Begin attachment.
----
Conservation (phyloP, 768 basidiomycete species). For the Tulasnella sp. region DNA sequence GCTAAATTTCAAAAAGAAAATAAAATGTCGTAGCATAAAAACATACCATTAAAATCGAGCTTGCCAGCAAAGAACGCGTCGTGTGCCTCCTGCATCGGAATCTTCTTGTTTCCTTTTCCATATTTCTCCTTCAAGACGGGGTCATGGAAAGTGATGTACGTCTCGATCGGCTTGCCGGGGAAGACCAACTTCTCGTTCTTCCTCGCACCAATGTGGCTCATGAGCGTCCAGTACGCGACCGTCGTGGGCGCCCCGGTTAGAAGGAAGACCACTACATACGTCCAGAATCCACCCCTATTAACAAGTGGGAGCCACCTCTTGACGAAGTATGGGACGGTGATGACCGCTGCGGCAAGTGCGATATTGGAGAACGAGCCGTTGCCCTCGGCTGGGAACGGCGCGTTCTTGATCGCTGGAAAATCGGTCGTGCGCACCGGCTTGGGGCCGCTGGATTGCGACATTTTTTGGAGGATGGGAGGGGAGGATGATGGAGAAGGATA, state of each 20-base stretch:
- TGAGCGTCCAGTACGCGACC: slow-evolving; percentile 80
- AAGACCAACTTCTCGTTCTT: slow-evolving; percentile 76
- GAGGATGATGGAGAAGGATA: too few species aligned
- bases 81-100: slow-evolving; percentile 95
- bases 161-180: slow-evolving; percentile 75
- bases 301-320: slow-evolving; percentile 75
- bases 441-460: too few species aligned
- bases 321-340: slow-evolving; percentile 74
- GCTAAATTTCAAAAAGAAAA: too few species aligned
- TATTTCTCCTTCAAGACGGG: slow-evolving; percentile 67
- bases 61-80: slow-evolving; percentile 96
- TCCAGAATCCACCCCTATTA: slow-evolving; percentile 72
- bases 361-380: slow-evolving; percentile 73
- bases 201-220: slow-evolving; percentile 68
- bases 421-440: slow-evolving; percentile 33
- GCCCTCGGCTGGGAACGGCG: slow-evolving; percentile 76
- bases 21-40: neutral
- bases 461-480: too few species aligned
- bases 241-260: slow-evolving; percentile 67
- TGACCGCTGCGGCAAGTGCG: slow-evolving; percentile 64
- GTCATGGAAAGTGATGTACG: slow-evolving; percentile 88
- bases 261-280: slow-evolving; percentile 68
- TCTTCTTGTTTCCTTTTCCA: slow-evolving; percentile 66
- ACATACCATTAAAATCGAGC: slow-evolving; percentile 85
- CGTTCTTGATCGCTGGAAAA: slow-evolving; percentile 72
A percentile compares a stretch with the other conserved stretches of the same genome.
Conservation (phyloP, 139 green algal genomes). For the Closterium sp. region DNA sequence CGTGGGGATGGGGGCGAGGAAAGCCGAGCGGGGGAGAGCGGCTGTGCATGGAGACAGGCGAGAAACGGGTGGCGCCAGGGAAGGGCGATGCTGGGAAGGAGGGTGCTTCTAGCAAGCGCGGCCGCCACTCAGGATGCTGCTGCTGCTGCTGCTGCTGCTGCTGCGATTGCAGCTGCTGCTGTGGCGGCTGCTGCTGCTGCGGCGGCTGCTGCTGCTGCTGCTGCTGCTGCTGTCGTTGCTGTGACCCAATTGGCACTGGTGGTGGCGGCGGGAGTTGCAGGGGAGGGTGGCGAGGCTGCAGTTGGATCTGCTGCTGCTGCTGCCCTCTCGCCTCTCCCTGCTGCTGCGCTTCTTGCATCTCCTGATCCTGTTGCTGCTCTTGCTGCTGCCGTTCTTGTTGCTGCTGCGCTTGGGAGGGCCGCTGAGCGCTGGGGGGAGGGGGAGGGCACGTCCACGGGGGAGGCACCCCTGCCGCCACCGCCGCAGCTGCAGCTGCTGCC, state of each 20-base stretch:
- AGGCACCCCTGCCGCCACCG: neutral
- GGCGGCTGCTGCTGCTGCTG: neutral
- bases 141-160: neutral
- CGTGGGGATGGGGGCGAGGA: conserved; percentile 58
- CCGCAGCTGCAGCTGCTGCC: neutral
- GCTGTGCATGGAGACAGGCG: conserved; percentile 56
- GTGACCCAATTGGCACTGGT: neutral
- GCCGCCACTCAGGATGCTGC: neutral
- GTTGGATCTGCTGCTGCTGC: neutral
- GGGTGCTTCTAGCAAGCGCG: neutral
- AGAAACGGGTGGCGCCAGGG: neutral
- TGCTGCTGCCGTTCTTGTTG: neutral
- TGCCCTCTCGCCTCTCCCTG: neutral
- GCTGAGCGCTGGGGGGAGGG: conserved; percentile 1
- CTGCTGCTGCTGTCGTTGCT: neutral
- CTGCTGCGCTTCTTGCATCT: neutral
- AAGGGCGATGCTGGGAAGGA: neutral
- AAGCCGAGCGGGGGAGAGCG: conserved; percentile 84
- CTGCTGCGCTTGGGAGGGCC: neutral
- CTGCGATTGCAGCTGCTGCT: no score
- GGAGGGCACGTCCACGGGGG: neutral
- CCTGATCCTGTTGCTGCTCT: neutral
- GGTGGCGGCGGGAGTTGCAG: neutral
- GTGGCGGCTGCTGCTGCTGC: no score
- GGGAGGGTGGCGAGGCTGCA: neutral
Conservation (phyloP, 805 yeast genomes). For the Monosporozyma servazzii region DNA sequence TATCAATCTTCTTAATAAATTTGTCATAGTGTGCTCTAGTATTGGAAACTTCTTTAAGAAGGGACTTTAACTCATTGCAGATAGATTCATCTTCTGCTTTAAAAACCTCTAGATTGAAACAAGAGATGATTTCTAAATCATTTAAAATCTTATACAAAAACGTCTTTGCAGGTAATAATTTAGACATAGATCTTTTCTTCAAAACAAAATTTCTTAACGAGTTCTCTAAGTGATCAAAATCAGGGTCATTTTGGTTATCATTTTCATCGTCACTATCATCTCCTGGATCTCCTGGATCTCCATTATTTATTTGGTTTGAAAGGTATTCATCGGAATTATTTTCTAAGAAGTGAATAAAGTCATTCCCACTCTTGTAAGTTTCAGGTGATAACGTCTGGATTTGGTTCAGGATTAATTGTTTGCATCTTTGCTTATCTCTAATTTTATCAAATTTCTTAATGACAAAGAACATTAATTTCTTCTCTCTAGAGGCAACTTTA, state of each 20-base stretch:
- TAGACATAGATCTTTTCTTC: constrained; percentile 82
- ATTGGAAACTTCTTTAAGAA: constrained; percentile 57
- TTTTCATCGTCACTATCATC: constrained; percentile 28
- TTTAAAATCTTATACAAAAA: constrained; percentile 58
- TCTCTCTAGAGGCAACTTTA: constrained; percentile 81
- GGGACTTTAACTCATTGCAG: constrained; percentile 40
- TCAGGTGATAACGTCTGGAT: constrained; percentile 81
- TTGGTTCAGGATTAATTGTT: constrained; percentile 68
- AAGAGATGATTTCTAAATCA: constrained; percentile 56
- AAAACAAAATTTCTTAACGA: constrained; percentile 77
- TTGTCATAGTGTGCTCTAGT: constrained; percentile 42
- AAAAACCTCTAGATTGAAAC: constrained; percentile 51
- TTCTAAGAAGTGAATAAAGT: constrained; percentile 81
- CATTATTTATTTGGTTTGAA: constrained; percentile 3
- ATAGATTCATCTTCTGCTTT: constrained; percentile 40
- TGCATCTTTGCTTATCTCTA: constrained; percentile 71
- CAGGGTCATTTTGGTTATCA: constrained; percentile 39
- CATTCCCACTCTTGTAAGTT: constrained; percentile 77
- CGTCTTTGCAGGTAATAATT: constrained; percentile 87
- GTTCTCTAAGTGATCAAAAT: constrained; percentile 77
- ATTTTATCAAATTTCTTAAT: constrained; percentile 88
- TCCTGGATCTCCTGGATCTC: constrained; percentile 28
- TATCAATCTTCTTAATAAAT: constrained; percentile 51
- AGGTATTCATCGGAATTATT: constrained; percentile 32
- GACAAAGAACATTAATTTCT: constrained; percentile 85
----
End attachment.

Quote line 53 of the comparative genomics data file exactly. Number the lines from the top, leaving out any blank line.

- GGGAGGGTGGCGAGGCTGCA: neutral